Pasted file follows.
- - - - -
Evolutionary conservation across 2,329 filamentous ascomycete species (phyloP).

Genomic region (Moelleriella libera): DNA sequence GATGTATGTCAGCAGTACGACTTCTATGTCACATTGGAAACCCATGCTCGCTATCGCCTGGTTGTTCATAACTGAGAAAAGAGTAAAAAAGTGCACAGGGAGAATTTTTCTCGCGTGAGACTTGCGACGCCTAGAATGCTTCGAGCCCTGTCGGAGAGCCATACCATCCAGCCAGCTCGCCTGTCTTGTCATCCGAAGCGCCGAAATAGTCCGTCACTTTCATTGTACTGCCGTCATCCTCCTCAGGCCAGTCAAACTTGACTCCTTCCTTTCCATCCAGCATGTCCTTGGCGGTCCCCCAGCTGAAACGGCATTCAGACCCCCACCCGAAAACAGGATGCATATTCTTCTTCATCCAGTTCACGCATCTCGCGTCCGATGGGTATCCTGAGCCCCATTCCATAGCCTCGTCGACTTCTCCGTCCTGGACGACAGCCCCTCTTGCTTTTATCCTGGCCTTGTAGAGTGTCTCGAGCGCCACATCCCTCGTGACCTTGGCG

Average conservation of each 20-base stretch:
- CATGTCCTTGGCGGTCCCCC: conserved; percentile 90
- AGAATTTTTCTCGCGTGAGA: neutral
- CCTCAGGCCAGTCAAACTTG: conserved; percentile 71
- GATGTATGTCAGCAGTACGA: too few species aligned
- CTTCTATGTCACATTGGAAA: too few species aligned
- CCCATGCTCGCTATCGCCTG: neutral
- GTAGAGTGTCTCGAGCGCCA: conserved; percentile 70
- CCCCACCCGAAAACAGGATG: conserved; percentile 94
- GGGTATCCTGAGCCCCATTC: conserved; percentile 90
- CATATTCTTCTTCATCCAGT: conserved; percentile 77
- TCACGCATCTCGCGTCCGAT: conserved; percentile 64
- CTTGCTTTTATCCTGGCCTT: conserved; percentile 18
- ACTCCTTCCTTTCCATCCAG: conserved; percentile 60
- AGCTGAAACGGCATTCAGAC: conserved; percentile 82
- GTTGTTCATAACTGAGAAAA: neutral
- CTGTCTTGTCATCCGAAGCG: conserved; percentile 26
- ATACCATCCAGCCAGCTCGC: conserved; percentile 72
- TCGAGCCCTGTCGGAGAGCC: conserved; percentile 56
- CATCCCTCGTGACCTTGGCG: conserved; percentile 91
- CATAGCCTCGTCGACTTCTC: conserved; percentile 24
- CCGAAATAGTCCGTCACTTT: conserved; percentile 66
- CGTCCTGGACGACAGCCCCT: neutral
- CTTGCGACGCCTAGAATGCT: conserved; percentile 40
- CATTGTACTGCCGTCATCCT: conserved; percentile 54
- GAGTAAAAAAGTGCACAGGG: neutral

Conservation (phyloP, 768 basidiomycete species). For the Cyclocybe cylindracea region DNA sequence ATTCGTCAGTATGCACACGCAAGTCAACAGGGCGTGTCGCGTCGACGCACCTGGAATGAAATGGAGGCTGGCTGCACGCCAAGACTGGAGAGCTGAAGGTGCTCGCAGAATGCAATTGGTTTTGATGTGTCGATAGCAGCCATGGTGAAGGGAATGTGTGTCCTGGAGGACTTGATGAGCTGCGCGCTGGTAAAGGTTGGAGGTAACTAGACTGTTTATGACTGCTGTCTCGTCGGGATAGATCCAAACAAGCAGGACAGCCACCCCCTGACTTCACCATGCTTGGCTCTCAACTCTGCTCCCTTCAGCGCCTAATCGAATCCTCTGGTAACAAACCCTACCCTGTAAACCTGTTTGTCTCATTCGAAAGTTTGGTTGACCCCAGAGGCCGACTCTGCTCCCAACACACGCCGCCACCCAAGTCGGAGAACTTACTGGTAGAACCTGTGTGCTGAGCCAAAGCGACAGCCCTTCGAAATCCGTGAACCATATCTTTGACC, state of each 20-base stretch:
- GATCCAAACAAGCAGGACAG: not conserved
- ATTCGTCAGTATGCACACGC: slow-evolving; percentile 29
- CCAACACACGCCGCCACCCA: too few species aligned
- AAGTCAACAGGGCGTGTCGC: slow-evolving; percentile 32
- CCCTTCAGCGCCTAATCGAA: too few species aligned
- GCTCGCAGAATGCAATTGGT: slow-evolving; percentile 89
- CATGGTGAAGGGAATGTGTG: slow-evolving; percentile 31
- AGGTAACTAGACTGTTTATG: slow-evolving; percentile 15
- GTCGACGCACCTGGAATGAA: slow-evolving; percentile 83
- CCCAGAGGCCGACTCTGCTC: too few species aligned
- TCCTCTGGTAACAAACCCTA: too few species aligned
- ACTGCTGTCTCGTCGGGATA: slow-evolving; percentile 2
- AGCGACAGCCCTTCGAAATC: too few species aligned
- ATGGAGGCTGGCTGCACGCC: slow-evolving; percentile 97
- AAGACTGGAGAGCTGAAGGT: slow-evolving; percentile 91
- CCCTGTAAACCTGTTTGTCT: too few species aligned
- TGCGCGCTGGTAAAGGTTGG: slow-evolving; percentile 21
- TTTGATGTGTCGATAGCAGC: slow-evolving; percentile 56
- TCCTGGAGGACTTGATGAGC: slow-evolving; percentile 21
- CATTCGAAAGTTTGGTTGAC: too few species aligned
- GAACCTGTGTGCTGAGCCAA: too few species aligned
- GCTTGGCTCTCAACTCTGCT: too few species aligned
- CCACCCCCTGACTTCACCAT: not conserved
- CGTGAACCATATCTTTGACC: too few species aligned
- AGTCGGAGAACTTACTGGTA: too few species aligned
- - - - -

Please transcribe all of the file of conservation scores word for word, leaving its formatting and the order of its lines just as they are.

Evolutionary conservation across 2,329 filamentous ascomycete species (phyloP).

Genomic region (Moelleriella libera): DNA sequence GATGTATGTCAGCAGTACGACTTCTATGTCACATTGGAAACCCATGCTCGCTATCGCCTGGTTGTTCATAACTGAGAAAAGAGTAAAAAAGTGCACAGGGAGAATTTTTCTCGCGTGAGACTTGCGACGCCTAGAATGCTTCGAGCCCTGTCGGAGAGCCATACCATCCAGCCAGCTCGCCTGTCTTGTCATCCGAAGCGCCGAAATAGTCCGTCACTTTCATTGTACTGCCGTCATCCTCCTCAGGCCAGTCAAACTTGACTCCTTCCTTTCCATCCAGCATGTCCTTGGCGGTCCCCCAGCTGAAACGGCATTCAGACCCCCACCCGAAAACAGGATGCATATTCTTCTTCATCCAGTTCACGCATCTCGCGTCCGATGGGTATCCTGAGCCCCATTCCATAGCCTCGTCGACTTCTCCGTCCTGGACGACAGCCCCTCTTGCTTTTATCCTGGCCTTGTAGAGTGTCTCGAGCGCCACATCCCTCGTGACCTTGGCG

Average conservation of each 20-base stretch:
- CATGTCCTTGGCGGTCCCCC: conserved; percentile 90
- AGAATTTTTCTCGCGTGAGA: neutral
- CCTCAGGCCAGTCAAACTTG: conserved; percentile 71
- GATGTATGTCAGCAGTACGA: too few species aligned
- CTTCTATGTCACATTGGAAA: too few species aligned
- CCCATGCTCGCTATCGCCTG: neutral
- GTAGAGTGTCTCGAGCGCCA: conserved; percentile 70
- CCCCACCCGAAAACAGGATG: conserved; percentile 94
- GGGTATCCTGAGCCCCATTC: conserved; percentile 90
- CATATTCTTCTTCATCCAGT: conserved; percentile 77
- TCACGCATCTCGCGTCCGAT: conserved; percentile 64
- CTTGCTTTTATCCTGGCCTT: conserved; percentile 18
- ACTCCTTCCTTTCCATCCAG: conserved; percentile 60
- AGCTGAAACGGCATTCAGAC: conserved; percentile 82
- GTTGTTCATAACTGAGAAAA: neutral
- CTGTCTTGTCATCCGAAGCG: conserved; percentile 26
- ATACCATCCAGCCAGCTCGC: conserved; percentile 72
- TCGAGCCCTGTCGGAGAGCC: conserved; percentile 56
- CATCCCTCGTGACCTTGGCG: conserved; percentile 91
- CATAGCCTCGTCGACTTCTC: conserved; percentile 24
- CCGAAATAGTCCGTCACTTT: conserved; percentile 66
- CGTCCTGGACGACAGCCCCT: neutral
- CTTGCGACGCCTAGAATGCT: conserved; percentile 40
- CATTGTACTGCCGTCATCCT: conserved; percentile 54
- GAGTAAAAAAGTGCACAGGG: neutral

Conservation (phyloP, 768 basidiomycete species). For the Cyclocybe cylindracea region DNA sequence ATTCGTCAGTATGCACACGCAAGTCAACAGGGCGTGTCGCGTCGACGCACCTGGAATGAAATGGAGGCTGGCTGCACGCCAAGACTGGAGAGCTGAAGGTGCTCGCAGAATGCAATTGGTTTTGATGTGTCGATAGCAGCCATGGTGAAGGGAATGTGTGTCCTGGAGGACTTGATGAGCTGCGCGCTGGTAAAGGTTGGAGGTAACTAGACTGTTTATGACTGCTGTCTCGTCGGGATAGATCCAAACAAGCAGGACAGCCACCCCCTGACTTCACCATGCTTGGCTCTCAACTCTGCTCCCTTCAGCGCCTAATCGAATCCTCTGGTAACAAACCCTACCCTGTAAACCTGTTTGTCTCATTCGAAAGTTTGGTTGACCCCAGAGGCCGACTCTGCTCCCAACACACGCCGCCACCCAAGTCGGAGAACTTACTGGTAGAACCTGTGTGCTGAGCCAAAGCGACAGCCCTTCGAAATCCGTGAACCATATCTTTGACC, state of each 20-base stretch:
- GATCCAAACAAGCAGGACAG: not conserved
- ATTCGTCAGTATGCACACGC: slow-evolving; percentile 29
- CCAACACACGCCGCCACCCA: too few species aligned
- AAGTCAACAGGGCGTGTCGC: slow-evolving; percentile 32
- CCCTTCAGCGCCTAATCGAA: too few species aligned
- GCTCGCAGAATGCAATTGGT: slow-evolving; percentile 89
- CATGGTGAAGGGAATGTGTG: slow-evolving; percentile 31
- AGGTAACTAGACTGTTTATG: slow-evolving; percentile 15
- GTCGACGCACCTGGAATGAA: slow-evolving; percentile 83
- CCCAGAGGCCGACTCTGCTC: too few species aligned
- TCCTCTGGTAACAAACCCTA: too few species aligned
- ACTGCTGTCTCGTCGGGATA: slow-evolving; percentile 2
- AGCGACAGCCCTTCGAAATC: too few species aligned
- ATGGAGGCTGGCTGCACGCC: slow-evolving; percentile 97
- AAGACTGGAGAGCTGAAGGT: slow-evolving; percentile 91
- CCCTGTAAACCTGTTTGTCT: too few species aligned
- TGCGCGCTGGTAAAGGTTGG: slow-evolving; percentile 21
- TTTGATGTGTCGATAGCAGC: slow-evolving; percentile 56
- TCCTGGAGGACTTGATGAGC: slow-evolving; percentile 21
- CATTCGAAAGTTTGGTTGAC: too few species aligned
- GAACCTGTGTGCTGAGCCAA: too few species aligned
- GCTTGGCTCTCAACTCTGCT: too few species aligned
- CCACCCCCTGACTTCACCAT: not conserved
- CGTGAACCATATCTTTGACC: too few species aligned
- AGTCGGAGAACTTACTGGTA: too few species aligned